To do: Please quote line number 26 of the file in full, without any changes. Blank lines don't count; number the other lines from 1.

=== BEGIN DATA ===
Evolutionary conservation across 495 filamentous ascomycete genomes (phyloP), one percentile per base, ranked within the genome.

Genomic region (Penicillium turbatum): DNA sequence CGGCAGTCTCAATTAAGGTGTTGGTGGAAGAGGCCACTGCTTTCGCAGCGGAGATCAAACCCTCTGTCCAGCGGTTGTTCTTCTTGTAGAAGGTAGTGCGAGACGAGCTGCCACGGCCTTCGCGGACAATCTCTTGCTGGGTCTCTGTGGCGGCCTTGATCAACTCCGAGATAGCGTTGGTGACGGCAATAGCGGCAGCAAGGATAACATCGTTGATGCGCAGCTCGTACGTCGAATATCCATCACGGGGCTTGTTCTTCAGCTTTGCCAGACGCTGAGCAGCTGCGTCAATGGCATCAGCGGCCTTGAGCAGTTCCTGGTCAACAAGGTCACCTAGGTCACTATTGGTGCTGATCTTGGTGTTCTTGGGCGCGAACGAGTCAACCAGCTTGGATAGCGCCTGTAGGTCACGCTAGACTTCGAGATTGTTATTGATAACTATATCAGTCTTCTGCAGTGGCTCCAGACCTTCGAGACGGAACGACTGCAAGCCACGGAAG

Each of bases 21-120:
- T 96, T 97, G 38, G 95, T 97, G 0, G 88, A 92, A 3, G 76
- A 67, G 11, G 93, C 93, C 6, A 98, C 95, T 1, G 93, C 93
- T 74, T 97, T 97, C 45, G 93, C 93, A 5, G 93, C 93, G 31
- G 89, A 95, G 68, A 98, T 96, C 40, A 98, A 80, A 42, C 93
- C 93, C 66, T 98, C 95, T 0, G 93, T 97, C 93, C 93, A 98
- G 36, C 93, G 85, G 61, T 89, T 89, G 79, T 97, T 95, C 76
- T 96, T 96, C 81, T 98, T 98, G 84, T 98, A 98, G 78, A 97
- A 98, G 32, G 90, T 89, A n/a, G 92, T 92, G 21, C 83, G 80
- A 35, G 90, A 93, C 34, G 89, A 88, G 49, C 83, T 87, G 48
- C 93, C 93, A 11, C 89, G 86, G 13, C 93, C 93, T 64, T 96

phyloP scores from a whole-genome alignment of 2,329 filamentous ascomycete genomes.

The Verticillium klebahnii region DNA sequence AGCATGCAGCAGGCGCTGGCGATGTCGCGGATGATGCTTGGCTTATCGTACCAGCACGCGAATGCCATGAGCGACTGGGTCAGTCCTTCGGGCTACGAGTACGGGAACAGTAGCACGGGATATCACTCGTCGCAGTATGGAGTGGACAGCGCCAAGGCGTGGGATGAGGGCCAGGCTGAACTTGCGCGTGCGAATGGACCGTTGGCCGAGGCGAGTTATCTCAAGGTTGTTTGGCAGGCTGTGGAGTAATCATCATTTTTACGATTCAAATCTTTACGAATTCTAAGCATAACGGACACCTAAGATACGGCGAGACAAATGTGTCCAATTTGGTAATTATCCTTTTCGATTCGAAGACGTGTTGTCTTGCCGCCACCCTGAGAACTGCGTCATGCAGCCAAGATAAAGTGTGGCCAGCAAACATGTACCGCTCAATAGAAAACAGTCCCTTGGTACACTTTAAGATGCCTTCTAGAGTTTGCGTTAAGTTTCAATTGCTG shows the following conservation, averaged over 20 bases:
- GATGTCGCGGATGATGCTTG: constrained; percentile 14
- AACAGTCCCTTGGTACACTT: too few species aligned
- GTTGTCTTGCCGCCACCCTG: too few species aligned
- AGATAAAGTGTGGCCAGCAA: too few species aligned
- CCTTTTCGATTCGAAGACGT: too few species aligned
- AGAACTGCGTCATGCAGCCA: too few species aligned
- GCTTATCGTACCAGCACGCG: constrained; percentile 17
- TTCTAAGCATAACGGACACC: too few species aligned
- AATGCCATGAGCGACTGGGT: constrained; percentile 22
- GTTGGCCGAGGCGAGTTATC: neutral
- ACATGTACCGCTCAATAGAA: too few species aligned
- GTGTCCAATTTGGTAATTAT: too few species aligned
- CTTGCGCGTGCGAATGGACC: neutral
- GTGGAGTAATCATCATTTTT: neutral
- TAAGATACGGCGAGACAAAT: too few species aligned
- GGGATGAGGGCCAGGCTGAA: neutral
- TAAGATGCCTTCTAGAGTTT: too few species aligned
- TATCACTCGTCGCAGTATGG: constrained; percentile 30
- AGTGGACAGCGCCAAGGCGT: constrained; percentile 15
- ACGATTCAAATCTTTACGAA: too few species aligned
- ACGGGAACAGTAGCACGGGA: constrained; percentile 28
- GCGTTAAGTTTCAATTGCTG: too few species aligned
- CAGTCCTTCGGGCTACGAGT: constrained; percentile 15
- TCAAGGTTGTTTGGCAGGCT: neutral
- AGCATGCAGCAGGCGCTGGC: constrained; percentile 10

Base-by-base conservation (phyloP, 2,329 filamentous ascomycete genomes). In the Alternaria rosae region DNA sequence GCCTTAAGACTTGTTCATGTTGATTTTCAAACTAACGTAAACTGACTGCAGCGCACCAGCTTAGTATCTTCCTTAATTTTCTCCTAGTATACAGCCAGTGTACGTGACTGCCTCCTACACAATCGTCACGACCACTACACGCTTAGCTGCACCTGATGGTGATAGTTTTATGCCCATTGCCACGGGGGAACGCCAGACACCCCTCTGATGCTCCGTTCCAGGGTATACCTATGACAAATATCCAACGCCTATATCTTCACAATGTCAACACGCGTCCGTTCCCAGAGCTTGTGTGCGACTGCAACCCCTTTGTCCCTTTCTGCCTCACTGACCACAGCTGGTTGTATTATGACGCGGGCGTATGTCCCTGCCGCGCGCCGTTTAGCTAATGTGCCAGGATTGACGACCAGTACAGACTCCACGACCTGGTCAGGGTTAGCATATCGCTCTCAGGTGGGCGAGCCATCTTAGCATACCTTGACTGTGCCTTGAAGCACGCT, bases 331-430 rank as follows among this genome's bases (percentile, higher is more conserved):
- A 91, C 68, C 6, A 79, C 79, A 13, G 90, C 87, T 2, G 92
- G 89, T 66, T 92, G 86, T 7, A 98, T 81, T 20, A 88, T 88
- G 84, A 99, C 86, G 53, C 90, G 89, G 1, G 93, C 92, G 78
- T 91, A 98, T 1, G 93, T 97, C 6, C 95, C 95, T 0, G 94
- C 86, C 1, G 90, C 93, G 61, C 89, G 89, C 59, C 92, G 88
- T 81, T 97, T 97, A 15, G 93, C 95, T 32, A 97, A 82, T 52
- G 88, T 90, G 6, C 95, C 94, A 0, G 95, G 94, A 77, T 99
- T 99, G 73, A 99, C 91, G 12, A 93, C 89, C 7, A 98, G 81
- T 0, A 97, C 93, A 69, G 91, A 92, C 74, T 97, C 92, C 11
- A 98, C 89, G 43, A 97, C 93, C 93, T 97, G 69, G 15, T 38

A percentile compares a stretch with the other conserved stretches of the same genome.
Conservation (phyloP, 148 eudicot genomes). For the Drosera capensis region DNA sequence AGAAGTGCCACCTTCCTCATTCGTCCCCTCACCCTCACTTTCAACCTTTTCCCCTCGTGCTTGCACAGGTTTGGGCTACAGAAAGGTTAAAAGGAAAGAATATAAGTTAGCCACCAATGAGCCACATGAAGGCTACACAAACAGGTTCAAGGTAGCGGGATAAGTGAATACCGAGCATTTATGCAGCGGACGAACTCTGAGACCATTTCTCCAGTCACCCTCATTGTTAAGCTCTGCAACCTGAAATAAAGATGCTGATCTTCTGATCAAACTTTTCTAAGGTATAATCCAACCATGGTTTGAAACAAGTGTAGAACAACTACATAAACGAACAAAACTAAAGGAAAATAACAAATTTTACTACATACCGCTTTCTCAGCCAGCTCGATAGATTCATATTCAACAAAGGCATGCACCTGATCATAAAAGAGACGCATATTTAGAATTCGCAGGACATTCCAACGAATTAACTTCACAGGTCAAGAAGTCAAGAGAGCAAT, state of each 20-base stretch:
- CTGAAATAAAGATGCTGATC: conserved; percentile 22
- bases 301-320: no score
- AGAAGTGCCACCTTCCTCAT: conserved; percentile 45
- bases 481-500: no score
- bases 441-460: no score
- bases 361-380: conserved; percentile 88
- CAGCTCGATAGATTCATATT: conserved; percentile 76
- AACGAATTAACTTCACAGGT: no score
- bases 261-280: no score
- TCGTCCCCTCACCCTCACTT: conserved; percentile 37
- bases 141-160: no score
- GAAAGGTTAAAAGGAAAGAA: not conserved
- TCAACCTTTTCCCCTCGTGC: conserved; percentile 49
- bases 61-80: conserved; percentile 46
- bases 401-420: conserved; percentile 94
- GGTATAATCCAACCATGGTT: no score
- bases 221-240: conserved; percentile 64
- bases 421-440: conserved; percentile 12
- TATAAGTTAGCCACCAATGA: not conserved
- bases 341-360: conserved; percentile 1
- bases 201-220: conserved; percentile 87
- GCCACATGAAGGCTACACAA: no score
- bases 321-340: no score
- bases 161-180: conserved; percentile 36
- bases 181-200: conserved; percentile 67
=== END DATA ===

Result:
- ACATGTACCGCTCAATAGAA: too few species aligned